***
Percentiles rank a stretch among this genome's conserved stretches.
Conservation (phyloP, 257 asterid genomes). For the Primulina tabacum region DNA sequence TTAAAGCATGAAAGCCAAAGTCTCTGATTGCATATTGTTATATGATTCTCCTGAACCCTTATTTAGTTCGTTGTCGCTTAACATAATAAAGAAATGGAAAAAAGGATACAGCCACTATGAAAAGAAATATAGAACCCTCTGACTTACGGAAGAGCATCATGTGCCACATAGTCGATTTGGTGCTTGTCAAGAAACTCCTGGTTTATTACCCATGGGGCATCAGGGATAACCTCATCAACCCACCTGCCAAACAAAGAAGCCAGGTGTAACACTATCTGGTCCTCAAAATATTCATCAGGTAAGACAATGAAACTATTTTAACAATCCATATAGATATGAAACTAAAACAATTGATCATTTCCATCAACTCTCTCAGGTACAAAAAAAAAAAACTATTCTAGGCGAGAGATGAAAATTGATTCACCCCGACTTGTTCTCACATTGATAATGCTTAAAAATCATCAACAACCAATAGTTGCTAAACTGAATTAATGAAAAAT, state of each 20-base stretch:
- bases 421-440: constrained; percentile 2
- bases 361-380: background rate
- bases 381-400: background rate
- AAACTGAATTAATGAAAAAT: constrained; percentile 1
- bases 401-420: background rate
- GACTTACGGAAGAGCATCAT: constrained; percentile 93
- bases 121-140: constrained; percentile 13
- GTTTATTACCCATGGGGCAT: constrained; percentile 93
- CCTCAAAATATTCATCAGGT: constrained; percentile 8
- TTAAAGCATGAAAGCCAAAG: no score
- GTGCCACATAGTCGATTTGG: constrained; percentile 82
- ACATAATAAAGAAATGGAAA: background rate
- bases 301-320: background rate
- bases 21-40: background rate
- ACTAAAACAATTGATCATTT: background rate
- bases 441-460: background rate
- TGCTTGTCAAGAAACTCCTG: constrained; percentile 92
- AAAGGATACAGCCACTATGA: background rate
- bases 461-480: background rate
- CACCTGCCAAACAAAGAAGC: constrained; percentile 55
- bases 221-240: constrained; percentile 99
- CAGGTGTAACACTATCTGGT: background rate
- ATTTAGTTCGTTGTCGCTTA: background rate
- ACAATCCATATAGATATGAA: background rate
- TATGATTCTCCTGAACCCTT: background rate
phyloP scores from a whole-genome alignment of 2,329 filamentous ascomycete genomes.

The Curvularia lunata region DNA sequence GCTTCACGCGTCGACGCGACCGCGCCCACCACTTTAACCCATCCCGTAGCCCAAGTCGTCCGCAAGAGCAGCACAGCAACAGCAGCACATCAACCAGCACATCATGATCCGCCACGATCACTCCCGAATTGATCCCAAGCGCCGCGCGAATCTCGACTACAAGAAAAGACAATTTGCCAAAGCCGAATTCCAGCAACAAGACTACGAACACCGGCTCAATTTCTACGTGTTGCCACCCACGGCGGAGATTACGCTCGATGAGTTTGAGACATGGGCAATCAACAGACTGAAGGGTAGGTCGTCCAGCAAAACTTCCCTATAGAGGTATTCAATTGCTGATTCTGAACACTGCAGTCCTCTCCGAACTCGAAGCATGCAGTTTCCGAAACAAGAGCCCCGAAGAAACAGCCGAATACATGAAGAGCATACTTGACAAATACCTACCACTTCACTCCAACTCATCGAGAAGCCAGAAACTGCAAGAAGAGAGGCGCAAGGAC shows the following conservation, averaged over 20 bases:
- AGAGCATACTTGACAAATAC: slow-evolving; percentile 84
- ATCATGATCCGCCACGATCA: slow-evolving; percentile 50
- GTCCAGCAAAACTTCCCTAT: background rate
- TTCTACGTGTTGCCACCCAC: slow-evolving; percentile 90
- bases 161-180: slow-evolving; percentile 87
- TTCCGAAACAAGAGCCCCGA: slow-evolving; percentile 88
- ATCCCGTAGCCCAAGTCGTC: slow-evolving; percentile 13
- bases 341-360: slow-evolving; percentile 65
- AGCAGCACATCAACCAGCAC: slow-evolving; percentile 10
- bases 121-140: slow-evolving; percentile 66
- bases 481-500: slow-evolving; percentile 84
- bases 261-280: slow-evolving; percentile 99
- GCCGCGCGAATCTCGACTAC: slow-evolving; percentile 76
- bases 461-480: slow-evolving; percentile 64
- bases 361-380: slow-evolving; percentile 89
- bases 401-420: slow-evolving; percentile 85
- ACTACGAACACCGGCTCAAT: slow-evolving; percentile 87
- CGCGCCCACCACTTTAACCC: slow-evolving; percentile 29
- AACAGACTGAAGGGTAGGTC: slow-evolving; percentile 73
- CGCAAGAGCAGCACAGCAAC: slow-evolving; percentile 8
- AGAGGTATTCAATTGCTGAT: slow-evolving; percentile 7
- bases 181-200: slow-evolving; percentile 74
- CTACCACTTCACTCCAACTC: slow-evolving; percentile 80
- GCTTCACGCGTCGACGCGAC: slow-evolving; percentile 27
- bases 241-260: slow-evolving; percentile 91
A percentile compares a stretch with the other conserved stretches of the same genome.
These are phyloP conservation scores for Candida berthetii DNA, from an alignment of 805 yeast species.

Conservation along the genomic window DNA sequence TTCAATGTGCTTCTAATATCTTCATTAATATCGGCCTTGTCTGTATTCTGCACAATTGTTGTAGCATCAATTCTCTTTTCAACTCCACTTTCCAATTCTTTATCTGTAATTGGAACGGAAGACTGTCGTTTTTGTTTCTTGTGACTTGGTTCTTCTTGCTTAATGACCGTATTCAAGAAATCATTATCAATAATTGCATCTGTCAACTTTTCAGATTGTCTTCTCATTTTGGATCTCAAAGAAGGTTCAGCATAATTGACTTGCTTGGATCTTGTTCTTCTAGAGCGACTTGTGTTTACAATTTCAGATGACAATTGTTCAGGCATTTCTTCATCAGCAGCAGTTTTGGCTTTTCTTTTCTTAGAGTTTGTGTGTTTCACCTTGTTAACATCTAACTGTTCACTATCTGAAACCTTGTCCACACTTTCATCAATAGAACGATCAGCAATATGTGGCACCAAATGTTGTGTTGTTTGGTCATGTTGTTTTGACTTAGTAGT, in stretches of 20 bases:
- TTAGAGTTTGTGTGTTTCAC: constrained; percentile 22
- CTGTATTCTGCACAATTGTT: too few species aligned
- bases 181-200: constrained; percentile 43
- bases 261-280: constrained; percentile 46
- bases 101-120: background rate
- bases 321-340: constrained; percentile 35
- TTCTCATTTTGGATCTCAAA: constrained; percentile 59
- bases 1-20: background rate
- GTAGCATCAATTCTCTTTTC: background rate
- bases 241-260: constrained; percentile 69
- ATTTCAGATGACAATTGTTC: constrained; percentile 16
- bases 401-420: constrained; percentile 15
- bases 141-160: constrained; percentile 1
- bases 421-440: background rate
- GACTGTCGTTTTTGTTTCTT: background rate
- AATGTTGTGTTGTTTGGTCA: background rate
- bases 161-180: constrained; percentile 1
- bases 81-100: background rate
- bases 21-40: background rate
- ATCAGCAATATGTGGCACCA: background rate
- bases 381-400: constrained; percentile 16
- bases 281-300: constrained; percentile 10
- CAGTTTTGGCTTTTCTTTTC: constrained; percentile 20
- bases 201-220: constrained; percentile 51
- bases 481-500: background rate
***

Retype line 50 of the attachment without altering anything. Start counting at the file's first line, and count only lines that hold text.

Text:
- AGAGGTATTCAATTGCTGAT: slow-evolving; percentile 7